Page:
Things like sporadic E (Es) radio wave propagation and lightning storm
static can impact HF radio wave propagation in an unpredictable manner and
mostly bad.

Ongoing solar, space and geomagnetic weather goings on also impact HF radio.

Lower high frequency (80-30 meters) propagation conditions are impacted in a
negative manner not so much by variations in the maximum usable frequency
(MUF) along a particular propagation path and time but rather due to
geomagnetic elevated geomagnetic conditions (Kp-3-4), storms (Kp-5 &
greater) that increase signal absorption via the E layer (the altitude of
the radio aurora). Also increases in the lowest usable frequency (LUF) via D
layer RF signal absorption due to hard x-rays, galactic cosmic waves,
elevated background solar flux levels greater than B0 and energetic proton
flux levels at energies greater than 10 MeV (10+0).

Higher frequency (20-10 meters) propagation conditions are impacted in a
negative manner by variations in the maximum usable frequency (MUF) along a
particular propagation path and time due to the current sunspot number and
also due to elevated geomagnetic conditions (Kp-3-4), storms of Kp-5 &
greater. Also D layer RF signal absorption due to elevated (greater than B0)
background solar flux levels. Also to a lesser extent elevated proton flux
at energies greater than 10 MeV (10+0).

>>>>>GENERAL GUIDELINES CONCERNING CORRELATION OF PROPAGATION INDICES TO ACTUAL HF PROPAGATION CONDITIONS-<<<<<

NOTE!!! The propagation indices "interpretations" are my personal
intellectual property. Therefore the HF radio wave propagation indices
interpretations contained herein is copyrighted © 1988-2018 by Thomas F.
Giella, W4HM, all rights reserved. Reproduction of information herein is
allowed without permission in advance as long as proper credit is given.

All 14 of the following indices have to occur as described below in order to
see the best global high frequency (HF) radio wave propagation possible,
something that happens only rarely.

1.) Dropping geomagnetic field indices numbers are better, Kp of 0 best.

2.) A daily sunspot number of 150 or higher, 200 or higher best.

3.) A daily sunspot number of greater than 100 for routine stable formation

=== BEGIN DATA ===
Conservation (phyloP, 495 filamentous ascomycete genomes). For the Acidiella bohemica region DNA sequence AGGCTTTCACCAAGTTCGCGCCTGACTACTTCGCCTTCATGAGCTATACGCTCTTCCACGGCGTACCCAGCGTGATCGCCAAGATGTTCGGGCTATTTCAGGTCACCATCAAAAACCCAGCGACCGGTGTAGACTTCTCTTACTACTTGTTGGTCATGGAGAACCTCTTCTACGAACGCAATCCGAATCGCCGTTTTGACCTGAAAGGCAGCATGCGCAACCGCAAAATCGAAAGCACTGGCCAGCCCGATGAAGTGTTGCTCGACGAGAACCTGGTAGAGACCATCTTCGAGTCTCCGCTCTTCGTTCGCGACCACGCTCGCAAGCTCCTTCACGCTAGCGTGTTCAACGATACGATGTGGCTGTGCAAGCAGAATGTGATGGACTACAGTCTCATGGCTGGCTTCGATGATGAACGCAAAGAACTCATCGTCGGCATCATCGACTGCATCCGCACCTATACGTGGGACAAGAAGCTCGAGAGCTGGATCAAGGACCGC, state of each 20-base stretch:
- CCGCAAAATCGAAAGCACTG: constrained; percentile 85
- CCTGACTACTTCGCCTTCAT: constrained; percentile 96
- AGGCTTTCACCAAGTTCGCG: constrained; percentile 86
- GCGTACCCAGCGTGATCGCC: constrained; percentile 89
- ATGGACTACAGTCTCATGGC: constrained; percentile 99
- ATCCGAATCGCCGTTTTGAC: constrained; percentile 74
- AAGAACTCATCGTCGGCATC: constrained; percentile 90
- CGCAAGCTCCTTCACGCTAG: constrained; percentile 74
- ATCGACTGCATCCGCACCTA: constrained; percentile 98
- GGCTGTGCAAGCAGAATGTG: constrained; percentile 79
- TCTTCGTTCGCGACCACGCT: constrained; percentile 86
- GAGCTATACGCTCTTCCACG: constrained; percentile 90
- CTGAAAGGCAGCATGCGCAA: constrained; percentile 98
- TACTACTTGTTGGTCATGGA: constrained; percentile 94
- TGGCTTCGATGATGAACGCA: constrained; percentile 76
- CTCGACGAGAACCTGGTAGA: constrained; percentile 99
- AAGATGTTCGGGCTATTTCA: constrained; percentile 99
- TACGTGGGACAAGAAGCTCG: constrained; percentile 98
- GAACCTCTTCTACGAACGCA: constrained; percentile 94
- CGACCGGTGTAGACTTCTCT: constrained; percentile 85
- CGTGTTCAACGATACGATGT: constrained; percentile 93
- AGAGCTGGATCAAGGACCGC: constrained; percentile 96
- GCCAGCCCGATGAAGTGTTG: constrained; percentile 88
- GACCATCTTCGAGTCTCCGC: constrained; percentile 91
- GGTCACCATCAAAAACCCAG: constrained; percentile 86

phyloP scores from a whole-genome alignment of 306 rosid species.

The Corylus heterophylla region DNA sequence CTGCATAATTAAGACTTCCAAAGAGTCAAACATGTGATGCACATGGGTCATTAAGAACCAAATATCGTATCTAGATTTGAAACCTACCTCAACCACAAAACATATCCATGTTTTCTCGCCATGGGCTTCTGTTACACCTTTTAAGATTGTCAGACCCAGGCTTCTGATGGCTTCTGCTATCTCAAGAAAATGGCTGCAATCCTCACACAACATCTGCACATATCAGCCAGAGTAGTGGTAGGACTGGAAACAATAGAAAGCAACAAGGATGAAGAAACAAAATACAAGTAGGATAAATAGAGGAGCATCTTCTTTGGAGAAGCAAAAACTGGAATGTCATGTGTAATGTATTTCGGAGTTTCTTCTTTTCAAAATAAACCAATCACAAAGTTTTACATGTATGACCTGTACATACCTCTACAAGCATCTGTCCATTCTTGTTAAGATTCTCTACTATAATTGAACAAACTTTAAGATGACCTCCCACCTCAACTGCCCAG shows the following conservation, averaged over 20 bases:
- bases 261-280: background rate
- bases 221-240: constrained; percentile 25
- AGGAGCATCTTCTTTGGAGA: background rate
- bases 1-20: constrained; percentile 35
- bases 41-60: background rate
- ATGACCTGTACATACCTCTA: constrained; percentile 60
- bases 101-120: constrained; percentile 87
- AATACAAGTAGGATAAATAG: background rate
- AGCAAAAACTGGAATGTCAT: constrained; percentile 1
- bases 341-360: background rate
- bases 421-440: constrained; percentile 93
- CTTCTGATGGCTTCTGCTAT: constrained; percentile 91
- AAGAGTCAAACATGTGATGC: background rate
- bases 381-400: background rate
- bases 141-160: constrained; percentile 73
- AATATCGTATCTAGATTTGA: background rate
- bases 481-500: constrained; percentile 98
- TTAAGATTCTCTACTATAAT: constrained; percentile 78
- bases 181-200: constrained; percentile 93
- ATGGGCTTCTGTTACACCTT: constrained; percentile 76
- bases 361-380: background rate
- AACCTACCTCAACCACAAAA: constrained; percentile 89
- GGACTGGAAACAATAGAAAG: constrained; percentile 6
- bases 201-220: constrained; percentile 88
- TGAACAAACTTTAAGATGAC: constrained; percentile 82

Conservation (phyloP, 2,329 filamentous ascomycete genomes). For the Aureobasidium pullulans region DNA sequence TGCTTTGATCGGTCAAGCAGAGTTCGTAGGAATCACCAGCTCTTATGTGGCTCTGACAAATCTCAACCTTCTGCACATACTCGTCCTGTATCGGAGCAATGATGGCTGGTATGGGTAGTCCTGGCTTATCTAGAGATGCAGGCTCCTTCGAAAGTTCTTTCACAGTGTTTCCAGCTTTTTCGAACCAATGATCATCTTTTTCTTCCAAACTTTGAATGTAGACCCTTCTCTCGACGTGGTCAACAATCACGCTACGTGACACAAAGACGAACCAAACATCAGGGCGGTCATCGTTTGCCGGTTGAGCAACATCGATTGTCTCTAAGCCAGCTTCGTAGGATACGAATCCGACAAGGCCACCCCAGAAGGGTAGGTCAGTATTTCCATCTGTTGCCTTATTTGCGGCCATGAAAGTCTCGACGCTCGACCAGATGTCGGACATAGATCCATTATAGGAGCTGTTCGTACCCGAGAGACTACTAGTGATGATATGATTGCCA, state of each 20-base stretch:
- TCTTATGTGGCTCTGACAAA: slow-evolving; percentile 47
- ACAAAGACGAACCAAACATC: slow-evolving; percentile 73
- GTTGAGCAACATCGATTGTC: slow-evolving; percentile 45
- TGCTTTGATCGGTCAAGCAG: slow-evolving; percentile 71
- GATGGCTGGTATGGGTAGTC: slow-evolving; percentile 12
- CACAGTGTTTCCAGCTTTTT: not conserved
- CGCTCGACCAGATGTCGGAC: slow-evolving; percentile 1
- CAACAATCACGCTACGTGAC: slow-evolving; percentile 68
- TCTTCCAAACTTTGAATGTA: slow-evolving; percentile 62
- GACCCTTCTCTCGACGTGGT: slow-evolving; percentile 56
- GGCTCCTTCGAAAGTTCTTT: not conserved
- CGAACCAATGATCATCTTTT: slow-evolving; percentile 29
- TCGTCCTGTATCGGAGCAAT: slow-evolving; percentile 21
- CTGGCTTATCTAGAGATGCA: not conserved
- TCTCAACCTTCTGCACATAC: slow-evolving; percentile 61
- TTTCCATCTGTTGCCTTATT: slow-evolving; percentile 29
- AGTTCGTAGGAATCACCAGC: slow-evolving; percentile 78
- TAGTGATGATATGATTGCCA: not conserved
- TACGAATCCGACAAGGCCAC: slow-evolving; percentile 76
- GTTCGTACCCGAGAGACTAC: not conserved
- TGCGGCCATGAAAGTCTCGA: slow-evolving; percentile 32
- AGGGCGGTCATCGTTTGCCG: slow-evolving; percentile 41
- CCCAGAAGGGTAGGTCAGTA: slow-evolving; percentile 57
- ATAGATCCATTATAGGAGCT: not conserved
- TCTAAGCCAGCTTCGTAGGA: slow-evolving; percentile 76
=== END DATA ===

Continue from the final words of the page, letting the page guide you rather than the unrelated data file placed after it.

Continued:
of the E Valley/F Layer ducting mechanism.

4.) Previous 24 hour Ap index under 10, fewer than 7 for several days
consecutively are best.

5.) Previous 3 hours Kp index fewer than 3 for mid latitude paths, fewer
than 2 for high latitude paths, 0 for several days consecutively is best.

6.) Energetic protons no greater than 10 MeV (10+0).

7.) Background x-ray flux levels greater than B1 for several days
consecutively, greater than C1 best.

8.) No current STRATWARM alert.

9.) Interplanetary magnetic field (IMF) Bz with a (positive number) sign,
indicates a lesser chance of high latitude path aurora
absorption/unpredictable refraction or scattering of medium frequency RF
signals, when the Kp is above 3.

10.) A -10 or better towards a positive number Dst index during the recovery
time after a geomagnetic storm, as related to the equatorial ring current. A
positive number is best.

>>>>>GENERAL GUIDELINES CONCERNING CORRELATION OF PROPAGATION INDICES TO ACTUAL MF PROPAGATION CONDITIONS-<<<<<

Medium frequency (300-3000 khz) radio wave propagation conditions are impacted in a negative manner not by variations in the maximum usable frequency (MUF) along a particular propagation path and time but rather due to energetic electron flux levels at energies greater than 2 MeV (2+1), geomagnetic disturbances (Kp-3-4) and geomagnetic storms (Kp-5 & >) that increase signal absorption via the E layer (the general altitude of the radio aurora). Also increases in the lowest usable frequency (LUF) via D layer signal absorption due to elevated background solar flux levels greater than A0, proton flux levels at energies greater than 10 MeV (10+0), hard x-rays and galactic cosmic rays.
There is also the issue of magneto ionic power coupling. Antenna polarization plays a large role in the success of a long haul MF DX contact. As a MF RF signal traverses Earth's magnetic lines of force in a perpendicular manner on high and mid latitude paths say between W3 land and SM, higher angle horizontally polarized signals are more readily absorbed than lower angle vertically polarized signals. On other propagation paths on the globe opposite results can be found, i.e., horizontally polarized signals suffer less absorption on a propagation path between VK6 and W6 or S9 and W4.
Unfortunately the simplest way to look at medium frequencies with respect to radio wave propagation conditions is to accept the fact that propagation is poor the majority of the time, especially past approximately 1250 miles (one maximum distance refraction off of the E layer), with occasional short-lived good periods as far as 3200 miles.